by way of Lake Erie will reach the falls of St. Maries, un-
less they are very early. At all events they will be a
supply in case of accident. When I consider the
extent and intricacy of the countries before us, with the
geometrical survey from the Neebish Rapids up to the
gorge of Lake Superior; it appears to me, that it will be

end p2
begin p3

the Summer of 1825 before the survey can be finished;
unless that part of the interior countries are passed over in
a very hasty manner. The maps of the survey of this
year, as well as what my be surveyed hereafter; I wish
to transmit to you on good drawing paper; they will be far
more neat, and substantial, than on tracing paper; and
inclosed in a tin case, will always reach New York, by
the messenger for the packets, or ^ some other gentleman.
I shall be much obliged to you to send me your orders
thereon; and also for the number of copies required;
as well as for the copy usually sent to the Earl of Lon
-donderry; and if a copy is made for the Earl, on what
kind of paper, and where am I to direct it. I
suppose the order you gave me to have 2 fair copies
wrote out, of all the field notes, and calculations, of the
survey of the 6th Article is still inforce; as well as furnish-
ing the American Party with one copy of 1817, and part
of 1818, of which it appears they are totally destitute.
In looking over my minutes of your orders at New
York, they stand thus. To settle accurately the latitude
and longitude of Point aux Pins, the sortie of Lake Supe-
rior t? of the mouth of the Pigeon River (Grand Portage)
to survey this river to Goose Lake, and ascertain from
whence it comes. To ascertain the position of Caribeau
Island near the east end of Lake Superior. To deter-
mine the position and extent of Isle Royal, and those
in its vicinity where the Boundary may be supposed
to pass; and ascertain the main shores of Lake Superior.
-to survey geometrically the extent of water from the
head of the Neebish Rapids, to the gorge of Lake Superior.
All which we shall do our best endeavours to execute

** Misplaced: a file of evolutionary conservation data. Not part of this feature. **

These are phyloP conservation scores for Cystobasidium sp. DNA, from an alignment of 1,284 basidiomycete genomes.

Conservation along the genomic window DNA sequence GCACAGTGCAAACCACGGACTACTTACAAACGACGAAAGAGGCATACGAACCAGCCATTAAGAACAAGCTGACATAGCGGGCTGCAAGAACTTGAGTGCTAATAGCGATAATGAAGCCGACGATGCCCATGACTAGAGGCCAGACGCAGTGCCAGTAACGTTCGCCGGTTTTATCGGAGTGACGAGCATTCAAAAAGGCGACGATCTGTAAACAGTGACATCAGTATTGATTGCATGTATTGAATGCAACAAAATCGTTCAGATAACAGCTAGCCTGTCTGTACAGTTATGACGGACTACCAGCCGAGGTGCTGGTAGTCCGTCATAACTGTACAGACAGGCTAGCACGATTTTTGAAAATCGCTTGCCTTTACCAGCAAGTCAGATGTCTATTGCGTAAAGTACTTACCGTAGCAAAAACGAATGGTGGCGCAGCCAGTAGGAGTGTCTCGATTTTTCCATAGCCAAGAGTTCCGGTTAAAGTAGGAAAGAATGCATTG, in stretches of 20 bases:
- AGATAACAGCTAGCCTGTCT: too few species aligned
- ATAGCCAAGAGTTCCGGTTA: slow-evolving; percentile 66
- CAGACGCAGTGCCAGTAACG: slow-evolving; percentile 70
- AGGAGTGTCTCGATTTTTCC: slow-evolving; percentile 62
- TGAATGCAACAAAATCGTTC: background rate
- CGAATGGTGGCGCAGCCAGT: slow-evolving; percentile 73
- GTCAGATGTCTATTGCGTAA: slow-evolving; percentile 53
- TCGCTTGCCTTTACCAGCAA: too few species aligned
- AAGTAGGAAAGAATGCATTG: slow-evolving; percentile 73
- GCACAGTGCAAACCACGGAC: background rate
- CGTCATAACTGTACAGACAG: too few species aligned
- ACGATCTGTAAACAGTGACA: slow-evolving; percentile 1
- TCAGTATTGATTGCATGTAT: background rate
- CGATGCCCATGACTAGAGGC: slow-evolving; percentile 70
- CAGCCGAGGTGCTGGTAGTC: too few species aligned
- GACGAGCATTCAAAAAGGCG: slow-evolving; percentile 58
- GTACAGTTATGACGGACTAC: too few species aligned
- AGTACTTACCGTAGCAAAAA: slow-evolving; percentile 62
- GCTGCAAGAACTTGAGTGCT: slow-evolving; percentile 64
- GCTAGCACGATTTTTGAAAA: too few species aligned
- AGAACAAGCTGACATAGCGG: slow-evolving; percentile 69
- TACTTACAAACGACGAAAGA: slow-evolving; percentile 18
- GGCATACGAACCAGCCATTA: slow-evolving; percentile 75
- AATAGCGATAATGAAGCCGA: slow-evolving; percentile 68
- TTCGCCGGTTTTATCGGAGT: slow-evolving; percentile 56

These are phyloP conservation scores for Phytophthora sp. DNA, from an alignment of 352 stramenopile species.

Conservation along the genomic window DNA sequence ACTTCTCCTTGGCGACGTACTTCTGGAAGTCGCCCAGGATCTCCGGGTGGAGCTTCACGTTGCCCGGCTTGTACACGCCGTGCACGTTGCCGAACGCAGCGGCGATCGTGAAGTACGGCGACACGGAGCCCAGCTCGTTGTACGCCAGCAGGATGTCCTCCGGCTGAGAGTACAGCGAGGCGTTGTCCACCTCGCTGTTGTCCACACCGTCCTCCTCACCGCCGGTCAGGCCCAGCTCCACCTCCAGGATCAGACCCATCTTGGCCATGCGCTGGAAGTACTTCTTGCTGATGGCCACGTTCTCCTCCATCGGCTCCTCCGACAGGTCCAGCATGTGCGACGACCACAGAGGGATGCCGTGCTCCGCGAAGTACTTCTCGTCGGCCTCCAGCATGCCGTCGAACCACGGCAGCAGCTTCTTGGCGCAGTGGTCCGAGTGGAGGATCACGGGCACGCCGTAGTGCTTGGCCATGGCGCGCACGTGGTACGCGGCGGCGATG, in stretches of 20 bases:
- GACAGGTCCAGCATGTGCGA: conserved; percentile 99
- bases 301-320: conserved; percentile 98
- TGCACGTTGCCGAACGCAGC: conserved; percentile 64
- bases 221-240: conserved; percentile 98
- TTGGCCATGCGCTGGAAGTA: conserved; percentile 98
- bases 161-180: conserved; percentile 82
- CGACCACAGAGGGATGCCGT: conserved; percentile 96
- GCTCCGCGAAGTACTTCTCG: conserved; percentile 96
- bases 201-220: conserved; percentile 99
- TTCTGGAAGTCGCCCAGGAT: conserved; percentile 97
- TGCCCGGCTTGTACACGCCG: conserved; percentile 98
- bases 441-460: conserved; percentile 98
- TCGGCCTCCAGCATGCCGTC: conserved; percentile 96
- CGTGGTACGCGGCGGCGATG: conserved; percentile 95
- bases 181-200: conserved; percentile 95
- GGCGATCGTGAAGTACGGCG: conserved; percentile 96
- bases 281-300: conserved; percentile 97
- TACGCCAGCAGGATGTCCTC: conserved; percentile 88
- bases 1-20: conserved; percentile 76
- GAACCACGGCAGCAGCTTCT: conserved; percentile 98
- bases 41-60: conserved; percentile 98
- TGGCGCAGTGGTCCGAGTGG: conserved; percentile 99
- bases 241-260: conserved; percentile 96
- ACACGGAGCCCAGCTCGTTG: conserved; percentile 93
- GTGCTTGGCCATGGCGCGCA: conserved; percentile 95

to your satisfaction. As Isle Caribeau lies out of sight
of land, it will be a great drawback on this summers
operations. The map of Lake Ontario, not yet forwarded,
makes it impossible for us to send you the four copies
required, but it shall, please God, be our first duty next

end p3
begin p4

The men for the voyage are engaged at the wages settles
at New York: 14$ for the foreman and steersman, and 12$
to each middle man. The high prices for expert men on
the rapids of the Ottawa river, made it unreasonable for
me to pass that way. The very difference in the price of
one man's wages will pay the transport from York to
Lake Simcoe; for those men could not be procured under
25$ pr month, and I did not think myself authorised
to part so far from my orders. And the two routes
to Lake Huron are nearly equally eligible except the
Ottawa has the advantage in preventing the desertion
of men, but is far more dangerous. On Sunday the
19th Inst. an express from Mr. thos Thain, Agent for the
Hudson's Bay Company arrived; he informs me, a Re-
solve of the Committee of that Company has passed a com-
-plying with your application to Mr. Wm McGillvray
last December, for the use of their Schooner on Lake Superior
to convey yourself and Party to Fort William; and that he
is entrusted with making the necessary arrangements;
requesting me to inform him, what is to be done; and if the
vesssel is not wanted this year, whether it will be requir-
ed the next year; and whether Commissioner Barre
will purchase the schooner for the King. To this I directly
replied; that I was aware you had applied to Mr. Wm
McGillivray for the use of the Schooner; but that the un-
certainty of the Resolve of the Hudson's Bay company,
had obliged you to adopt a decisive plan of operations
independent of the use of their Schooner; and as I was